Movie Review Grade: B
Comedy. Fantasy. Romance.
What writer’s dream isn’t to have their book reviewed by Gertrude Stein? Rachel McAdams (Inez) and Owen Wilson are stars in this romantic dramedy set in what some believe to be the most aesthetically beautiful place in the world… Paris. Ahhh, swoon. Owen plays Gil, a successful screenwriter struggling to try his luck at writing prose. He finds himself in wanderlust, off on his own after the midnight hour, discontent with his wife-to-be clumsily drooling over an old college professor.Gil manages to meander right into the 1920’s where he meets, such characters as Ernest Hemingway and F. Scott Fitzgerald.
O, Paris how I love thee. Especially posed amongst such actors as Corey Stoll. Hemingway’s narcissistic arrogance gallivants across the screen—words flowing ever eloquently, as fitting as cobblestones and illusions.
More in love with this era than his own, Gil seemingly jabs at the belief that being alive in another time would prove better than the time they currently live in. This also falls near to the possibility that the dream is a bit more fluent and flickering than real life, as Gil encounters Adriana, (Marion Cotillard) a sultry fox trying to escape her own reality. Other reviews will say this movie strikes delusions that having a life different from their own would again be better, but more substantive and factual is that Midnight in Paris explores true happiness in being able to make one’s own decisions, live in the moment, and even make a few unexpected, and perhaps even unreasonable chances.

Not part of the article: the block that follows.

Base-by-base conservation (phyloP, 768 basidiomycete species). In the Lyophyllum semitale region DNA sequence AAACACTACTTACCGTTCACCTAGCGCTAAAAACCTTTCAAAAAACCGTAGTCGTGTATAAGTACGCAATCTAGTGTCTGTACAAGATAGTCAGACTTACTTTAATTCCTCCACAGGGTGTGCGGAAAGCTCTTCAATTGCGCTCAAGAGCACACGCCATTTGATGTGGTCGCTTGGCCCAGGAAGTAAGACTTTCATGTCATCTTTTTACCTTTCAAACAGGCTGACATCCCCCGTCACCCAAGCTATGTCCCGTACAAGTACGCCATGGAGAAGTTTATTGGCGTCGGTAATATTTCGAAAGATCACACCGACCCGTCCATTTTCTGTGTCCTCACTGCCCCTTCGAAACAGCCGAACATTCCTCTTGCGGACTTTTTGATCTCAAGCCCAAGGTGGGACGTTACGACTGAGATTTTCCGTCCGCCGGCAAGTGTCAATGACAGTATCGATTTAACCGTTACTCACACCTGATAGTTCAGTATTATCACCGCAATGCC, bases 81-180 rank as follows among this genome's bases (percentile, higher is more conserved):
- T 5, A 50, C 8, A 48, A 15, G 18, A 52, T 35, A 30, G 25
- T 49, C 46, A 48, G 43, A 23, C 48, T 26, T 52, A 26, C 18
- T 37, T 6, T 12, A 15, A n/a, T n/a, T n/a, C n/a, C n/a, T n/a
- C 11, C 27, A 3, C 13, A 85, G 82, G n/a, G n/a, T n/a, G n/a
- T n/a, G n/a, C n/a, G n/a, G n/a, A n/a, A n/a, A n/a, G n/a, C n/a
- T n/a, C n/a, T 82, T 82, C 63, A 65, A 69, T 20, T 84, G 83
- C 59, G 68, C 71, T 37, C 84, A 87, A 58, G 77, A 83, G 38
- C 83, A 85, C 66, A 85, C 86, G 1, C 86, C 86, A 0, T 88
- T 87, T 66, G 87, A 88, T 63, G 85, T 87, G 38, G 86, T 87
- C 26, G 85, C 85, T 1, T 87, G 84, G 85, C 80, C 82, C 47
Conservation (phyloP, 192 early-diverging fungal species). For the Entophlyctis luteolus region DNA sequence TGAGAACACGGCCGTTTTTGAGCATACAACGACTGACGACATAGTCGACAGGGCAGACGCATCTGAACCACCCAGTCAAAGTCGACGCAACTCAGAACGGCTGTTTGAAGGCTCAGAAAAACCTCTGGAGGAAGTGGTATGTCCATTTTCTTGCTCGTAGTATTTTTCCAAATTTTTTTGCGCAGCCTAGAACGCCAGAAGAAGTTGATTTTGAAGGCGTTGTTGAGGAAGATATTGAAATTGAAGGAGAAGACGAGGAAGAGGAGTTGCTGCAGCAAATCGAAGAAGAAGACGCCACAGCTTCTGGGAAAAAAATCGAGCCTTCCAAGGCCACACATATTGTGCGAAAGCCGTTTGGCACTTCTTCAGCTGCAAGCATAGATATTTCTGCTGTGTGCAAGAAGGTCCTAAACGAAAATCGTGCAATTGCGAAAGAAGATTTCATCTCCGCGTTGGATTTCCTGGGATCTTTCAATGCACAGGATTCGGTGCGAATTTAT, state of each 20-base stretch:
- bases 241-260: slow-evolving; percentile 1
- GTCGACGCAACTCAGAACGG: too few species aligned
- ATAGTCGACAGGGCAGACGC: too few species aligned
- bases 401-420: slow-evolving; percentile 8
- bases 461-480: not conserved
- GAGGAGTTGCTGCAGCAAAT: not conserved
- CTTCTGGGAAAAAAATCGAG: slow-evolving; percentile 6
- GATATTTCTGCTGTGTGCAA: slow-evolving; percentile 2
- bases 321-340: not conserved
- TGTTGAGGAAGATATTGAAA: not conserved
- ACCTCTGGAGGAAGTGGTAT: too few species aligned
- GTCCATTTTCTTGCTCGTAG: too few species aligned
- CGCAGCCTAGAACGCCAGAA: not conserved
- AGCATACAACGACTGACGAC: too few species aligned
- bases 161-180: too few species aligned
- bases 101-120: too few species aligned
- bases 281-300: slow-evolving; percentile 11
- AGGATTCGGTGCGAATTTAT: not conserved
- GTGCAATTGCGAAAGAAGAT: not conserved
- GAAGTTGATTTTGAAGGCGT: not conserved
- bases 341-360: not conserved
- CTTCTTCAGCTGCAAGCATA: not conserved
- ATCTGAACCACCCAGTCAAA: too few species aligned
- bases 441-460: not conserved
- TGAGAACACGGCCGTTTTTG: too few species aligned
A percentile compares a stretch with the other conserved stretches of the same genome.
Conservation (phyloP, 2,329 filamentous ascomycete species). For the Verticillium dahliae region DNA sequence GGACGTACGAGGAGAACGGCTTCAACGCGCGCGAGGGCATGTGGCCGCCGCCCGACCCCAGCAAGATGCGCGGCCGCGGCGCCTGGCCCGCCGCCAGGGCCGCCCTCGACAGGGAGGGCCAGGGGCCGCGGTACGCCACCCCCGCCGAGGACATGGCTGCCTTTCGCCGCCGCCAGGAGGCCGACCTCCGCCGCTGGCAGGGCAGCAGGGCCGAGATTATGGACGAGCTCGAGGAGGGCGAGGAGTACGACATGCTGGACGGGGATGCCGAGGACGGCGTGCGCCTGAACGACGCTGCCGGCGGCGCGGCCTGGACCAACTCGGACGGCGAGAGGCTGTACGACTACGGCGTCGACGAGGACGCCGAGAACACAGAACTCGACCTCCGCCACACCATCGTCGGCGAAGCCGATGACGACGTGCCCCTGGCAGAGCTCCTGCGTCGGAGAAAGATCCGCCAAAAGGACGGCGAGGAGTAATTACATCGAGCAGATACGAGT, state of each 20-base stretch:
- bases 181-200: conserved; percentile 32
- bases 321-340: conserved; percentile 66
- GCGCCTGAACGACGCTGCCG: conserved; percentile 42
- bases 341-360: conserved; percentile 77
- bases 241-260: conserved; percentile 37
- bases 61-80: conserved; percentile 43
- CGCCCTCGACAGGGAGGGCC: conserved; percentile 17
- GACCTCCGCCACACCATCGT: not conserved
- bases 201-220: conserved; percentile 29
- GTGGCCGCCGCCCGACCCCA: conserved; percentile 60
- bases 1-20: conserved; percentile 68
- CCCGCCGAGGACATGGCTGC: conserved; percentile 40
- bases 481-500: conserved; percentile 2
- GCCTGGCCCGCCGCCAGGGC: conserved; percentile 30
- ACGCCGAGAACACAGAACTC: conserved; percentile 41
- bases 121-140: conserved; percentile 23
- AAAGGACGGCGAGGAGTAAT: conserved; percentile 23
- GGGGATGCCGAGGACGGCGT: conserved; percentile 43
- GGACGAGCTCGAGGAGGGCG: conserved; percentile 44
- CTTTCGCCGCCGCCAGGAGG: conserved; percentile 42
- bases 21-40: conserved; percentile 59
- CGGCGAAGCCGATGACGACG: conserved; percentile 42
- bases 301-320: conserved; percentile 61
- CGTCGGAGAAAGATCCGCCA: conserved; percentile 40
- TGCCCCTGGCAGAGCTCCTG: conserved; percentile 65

Ah Woody Allen, you’ve done it again, sir.
Also if you like this movie you’ll love: A Secret Affair, directed by Bobby Roth, written by Barbara Taylor Bradford. (On Netflix now!)
I was completely ready for 105 minutes of action packed-ness and that’s exactly what I got. Hands up and hands down. Bradley Cooper is a beautiful biscuit anyhow, and if I read the credits correctly he had a hand in producing this one. The cinematography was amazing; a complete splash of crashing color and camera angles that run you (seriously, don’t blink) into the streets of New York.
Limitless led me to believe that there really is a pill called NZT that can give you access to all of the brain’s capacity, as opposed to only 20%, as usual. Immediately, I wanted it. The trick is that when you take the pill, the warnings aren’t clearly defined. Although the pill can give you the ability to recall things you learned when you were seven, give you an impossible eye for detail, ability to reason, run or fight your way out of anything— the pill also creates an immeasurable dependency for it as with most drugs. There is also a thirsty rush for moving forward, and the fact that once you’ve had a few, you can’t stop. You’ll do anything to get more. Kill, steal, … drink a dying man’s blood. Y’know usual stuff.
Bradley Cooper plays Eddie Morra and at the start of the movie he runs into his ex-wife’s brother; a drug peddling fly guy. He offers him a “free trial” of the little clear pill; which allows him to clean his entire apartment, write an immeasurable amount of his book, and get a gust of what potential his life could have if he were to develop himself on this drug. He needs more, and visits him again, only to find himself in the middle of his dealer’s own trouble. Eddie quickly finds that the pill swallower generally doesn’t account for how fast the days will play on autopilot and he also finds that the decisions made while under the influence aren’t any bit of a problem- while there’s still a supply. The pill enhances one’s inherent knowledge to create room for limitless opportunity.
The movie was just what I needed, but the pill I need worse. To mash around the idea of a pill actually skyrocketing one’s full spectrum of personality, career, dreams, and life status? … is ineffable. Send it over! Today I could definitely use it, I mean I wouldn’t take two or more a day—stupid, stupid Eddie.